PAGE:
Britain’s brightest hope of producing a world class jazz pianist lies with young welsh player Gwilym Simcock who made his name a couple of years back with an album that carried a very similar title to this. ‘Good Days at Schloss Elmau’ was a solo performance, on this occasion he is accompanied by Russian double bassist Yuri Goloubev and the pair made this recording at the snow swept Schloss Elmau in the Bavarian alps. It’s an environment that prompted reflection on the first album but the presence of a second musician lifts the mood and introduces a sense of conversation.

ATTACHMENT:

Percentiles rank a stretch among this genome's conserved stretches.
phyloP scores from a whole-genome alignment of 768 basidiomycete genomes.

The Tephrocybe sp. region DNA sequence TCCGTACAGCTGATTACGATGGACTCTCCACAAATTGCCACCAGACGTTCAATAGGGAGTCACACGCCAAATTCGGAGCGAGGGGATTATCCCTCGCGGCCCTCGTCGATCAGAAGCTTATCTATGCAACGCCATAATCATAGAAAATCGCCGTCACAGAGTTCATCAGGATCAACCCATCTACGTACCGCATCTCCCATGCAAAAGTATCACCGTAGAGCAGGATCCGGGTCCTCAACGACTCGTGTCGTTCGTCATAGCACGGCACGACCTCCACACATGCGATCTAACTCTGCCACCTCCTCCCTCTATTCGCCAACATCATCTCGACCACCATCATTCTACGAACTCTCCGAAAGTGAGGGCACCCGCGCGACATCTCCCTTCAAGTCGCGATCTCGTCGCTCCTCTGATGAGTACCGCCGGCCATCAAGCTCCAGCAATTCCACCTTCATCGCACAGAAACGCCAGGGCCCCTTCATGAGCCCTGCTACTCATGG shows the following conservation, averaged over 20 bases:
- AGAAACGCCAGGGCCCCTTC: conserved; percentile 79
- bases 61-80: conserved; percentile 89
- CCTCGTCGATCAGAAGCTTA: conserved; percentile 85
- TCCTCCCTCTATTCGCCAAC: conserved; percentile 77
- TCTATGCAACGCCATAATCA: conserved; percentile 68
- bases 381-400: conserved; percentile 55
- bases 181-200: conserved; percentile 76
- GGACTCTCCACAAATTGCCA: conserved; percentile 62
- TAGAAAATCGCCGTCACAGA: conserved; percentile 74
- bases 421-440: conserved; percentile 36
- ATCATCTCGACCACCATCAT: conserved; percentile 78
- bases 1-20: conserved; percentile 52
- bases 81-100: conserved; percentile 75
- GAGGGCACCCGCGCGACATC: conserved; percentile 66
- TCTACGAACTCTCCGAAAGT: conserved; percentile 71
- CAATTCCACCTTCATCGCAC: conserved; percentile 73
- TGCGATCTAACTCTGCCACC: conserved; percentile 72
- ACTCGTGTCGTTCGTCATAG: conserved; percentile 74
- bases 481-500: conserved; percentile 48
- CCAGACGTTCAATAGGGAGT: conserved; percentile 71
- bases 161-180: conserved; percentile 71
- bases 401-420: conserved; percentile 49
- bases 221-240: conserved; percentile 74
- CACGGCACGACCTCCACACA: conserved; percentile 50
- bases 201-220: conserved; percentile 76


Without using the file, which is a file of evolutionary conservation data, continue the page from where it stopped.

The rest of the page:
The bass forms a fine tonal counterpoint to Simcock’s mid and upper register playing whilst introducing an earthiness and warmth to the sound. The pair perform eight self penned pieces and a single cover, Reverie. They combine jazz and classical styles but the former is at the core of a vibe that weaves an intricate and undulating musical fabric that is very easy to float away with. Goloubev is not content to play rhythm, he is an agile and dynamic musician who brings a muscularity to the result that, on the pieces he penned, put the plucked and bowed bass at centre stage.